I recently have had the good fortune to eat two meals at Asia Café, a Laotian restaurant behind the tire shop at the corner of 47th and Market. While far from an ideal location it looks closed even when open and is marked by bars on the glass windows once you make it into the place, you find a small, very friendly, family owned and operated restaurant. It is clear that its customers are primarily locals who come by for the homemade dishes. By my standards, it is an amazingly good restaurant and a great value.
While most of the menu presents standard Thai dishes, other items are available as I learned on my first visit to the restaurant with the famous Kirk of mmm-yoso blog fame, when we tried many different things both on and off the menu. One of the noodle dishes from the menu (sorry, name is long forgotten) was tasty and competently prepared, but not spectacular. Some of the other dishes I tasted were truly outstanding. In particular, the pork larb was wonderful complexly flavored minced pork with herbs and crunchy bits highlighted with touches of sour and hot spice. The Laotian beef jerky was unbelievable as well, with a flavorful sauce and a richness and tenderness that one would not normally associate with jerky.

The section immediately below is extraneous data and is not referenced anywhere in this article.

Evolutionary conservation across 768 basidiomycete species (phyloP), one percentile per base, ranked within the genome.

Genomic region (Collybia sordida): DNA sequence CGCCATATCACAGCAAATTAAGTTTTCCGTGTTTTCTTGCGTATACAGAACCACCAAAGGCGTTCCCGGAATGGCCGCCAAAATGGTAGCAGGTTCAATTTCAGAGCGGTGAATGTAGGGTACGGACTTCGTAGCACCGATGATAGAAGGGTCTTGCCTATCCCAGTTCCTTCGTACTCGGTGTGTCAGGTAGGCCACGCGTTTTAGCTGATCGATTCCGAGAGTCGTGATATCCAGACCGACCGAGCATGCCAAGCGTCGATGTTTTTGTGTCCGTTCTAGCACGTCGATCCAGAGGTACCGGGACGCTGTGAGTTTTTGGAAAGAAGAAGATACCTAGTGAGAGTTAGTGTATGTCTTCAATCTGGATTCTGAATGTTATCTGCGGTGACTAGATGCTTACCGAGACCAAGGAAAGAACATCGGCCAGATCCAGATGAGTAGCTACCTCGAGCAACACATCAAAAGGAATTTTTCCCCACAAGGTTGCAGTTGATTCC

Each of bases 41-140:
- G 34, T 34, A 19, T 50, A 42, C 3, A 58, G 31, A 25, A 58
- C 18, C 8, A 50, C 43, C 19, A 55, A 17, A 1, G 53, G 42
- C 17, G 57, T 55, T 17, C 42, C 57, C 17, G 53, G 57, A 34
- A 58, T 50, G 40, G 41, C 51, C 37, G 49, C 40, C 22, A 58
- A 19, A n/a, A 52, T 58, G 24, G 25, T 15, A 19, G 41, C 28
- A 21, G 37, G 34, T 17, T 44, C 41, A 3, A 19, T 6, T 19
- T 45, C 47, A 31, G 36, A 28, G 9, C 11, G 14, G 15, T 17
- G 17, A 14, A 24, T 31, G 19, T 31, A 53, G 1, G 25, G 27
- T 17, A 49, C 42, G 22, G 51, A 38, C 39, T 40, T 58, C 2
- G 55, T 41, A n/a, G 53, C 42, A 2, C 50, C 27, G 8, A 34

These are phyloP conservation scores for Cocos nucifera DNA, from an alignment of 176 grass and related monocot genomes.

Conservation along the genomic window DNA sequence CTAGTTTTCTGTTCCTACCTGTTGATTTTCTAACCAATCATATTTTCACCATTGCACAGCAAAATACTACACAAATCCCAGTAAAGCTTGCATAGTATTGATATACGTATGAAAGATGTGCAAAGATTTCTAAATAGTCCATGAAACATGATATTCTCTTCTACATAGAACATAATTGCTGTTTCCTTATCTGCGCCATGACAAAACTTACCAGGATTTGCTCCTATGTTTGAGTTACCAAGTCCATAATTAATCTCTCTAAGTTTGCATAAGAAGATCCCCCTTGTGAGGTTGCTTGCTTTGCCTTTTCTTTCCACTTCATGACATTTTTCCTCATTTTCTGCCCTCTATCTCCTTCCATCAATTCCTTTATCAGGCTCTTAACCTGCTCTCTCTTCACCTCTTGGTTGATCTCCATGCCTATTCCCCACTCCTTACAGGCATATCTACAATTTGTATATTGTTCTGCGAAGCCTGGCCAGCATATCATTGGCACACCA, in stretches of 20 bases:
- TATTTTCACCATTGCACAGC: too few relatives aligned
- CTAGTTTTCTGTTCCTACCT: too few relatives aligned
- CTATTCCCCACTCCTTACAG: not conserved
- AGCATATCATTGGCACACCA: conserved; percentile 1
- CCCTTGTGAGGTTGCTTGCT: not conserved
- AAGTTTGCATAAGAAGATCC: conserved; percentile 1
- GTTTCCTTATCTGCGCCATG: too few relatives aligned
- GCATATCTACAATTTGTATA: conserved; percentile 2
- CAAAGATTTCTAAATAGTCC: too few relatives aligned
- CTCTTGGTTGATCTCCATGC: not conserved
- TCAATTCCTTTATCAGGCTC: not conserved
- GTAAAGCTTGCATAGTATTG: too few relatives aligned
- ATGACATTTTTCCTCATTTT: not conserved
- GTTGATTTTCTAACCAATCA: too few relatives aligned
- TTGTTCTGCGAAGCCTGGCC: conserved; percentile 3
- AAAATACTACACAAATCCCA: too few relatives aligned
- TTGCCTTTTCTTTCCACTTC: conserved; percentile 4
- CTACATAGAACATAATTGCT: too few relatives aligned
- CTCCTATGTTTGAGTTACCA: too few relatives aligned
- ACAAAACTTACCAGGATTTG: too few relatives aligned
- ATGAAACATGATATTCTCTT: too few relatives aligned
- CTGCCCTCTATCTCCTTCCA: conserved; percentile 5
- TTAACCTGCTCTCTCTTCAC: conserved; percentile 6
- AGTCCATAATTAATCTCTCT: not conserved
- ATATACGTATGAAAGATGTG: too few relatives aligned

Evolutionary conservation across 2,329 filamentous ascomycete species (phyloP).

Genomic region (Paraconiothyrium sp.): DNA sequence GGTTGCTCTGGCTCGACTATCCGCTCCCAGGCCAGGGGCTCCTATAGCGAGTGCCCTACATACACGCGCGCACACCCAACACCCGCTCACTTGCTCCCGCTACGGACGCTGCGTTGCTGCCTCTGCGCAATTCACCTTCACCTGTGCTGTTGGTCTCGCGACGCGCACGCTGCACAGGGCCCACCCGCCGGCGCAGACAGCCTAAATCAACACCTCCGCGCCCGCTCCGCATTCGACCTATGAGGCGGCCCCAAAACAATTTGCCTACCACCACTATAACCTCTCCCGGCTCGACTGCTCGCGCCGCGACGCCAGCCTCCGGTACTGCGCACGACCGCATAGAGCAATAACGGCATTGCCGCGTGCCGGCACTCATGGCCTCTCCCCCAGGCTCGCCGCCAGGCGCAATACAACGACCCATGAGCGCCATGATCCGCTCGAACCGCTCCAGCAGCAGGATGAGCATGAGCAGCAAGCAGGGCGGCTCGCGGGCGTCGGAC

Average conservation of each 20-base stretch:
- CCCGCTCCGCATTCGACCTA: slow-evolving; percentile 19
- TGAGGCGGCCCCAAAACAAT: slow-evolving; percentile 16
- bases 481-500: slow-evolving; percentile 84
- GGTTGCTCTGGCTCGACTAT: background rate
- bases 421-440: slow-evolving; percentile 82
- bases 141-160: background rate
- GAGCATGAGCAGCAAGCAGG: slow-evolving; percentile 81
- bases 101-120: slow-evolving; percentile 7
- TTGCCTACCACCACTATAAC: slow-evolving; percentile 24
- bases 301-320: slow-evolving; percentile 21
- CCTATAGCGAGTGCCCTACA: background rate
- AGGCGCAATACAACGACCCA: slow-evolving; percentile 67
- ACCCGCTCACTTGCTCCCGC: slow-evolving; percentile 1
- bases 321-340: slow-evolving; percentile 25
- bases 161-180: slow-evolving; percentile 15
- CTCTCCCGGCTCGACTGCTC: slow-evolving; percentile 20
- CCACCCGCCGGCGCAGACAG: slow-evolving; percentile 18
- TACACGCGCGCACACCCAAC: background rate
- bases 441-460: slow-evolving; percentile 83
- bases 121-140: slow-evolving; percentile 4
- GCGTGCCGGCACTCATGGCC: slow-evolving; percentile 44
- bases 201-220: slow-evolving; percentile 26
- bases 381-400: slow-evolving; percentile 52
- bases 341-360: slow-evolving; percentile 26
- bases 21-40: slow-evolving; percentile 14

But my favorite single item, and one that I reprised on my last visit to Americas Finest City, is the crunchy fried rice and sour sausage dish (not on menu but called something like naahm kow). It is (imho) as good or better than the crispy rice and sour sausage signature dish at Lotus of Siam in Vegas. I thought the version at Asia Cafe was crunchier and better balanced. Plus it is served with lettuce leaves and herbs, which allows one to customize each bite of the dish. The version I had was fairly mild; next time I will order it spicy.
If I were living in San Diego, I would probably go by this place once a week for lunch until I had fully explored all that the restaurant can do. It may serve the best Thai food in town, which is saying something, since it is not really a Thai restaurant. Also, the restaurant will sell you a bag of crunchy and salty chicherones to go as if the world needed another addictive snack.